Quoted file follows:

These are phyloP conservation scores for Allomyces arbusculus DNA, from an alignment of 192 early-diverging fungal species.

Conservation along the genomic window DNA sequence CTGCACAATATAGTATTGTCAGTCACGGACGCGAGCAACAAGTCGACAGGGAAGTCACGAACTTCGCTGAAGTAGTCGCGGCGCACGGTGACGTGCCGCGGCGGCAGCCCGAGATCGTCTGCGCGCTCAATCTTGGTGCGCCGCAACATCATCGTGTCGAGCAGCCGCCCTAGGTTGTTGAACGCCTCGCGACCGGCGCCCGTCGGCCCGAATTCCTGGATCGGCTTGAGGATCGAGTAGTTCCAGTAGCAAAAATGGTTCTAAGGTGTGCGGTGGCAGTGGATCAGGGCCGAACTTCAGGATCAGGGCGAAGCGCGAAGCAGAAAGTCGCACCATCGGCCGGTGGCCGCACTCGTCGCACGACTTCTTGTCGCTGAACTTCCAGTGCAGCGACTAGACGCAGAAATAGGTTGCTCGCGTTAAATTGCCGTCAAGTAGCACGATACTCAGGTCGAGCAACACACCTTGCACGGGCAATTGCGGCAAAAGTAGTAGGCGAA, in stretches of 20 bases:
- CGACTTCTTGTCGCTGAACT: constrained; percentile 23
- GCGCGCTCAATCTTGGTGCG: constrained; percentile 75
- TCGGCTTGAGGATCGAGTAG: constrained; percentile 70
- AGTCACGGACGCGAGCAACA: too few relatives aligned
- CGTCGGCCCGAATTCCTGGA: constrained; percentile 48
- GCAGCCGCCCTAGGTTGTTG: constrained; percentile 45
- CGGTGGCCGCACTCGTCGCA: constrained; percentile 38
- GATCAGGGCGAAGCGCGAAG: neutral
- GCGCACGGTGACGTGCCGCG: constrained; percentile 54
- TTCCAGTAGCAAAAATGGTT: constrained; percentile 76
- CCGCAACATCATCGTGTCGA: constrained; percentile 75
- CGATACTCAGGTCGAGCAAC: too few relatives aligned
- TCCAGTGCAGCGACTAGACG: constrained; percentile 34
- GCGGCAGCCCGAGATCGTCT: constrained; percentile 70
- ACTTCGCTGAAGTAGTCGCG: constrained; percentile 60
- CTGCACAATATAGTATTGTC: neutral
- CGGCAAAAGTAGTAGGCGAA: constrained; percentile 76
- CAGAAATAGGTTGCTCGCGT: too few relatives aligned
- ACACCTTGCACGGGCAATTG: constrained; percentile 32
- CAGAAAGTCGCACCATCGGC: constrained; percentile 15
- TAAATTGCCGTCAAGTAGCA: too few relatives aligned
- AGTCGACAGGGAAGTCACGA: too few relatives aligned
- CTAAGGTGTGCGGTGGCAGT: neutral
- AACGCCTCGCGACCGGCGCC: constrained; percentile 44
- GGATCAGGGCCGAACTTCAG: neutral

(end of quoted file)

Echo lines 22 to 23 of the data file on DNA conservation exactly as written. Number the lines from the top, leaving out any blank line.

- CAGAAAGTCGCACCATCGGC: constrained; percentile 15
- TAAATTGCCGTCAAGTAGCA: too few relatives aligned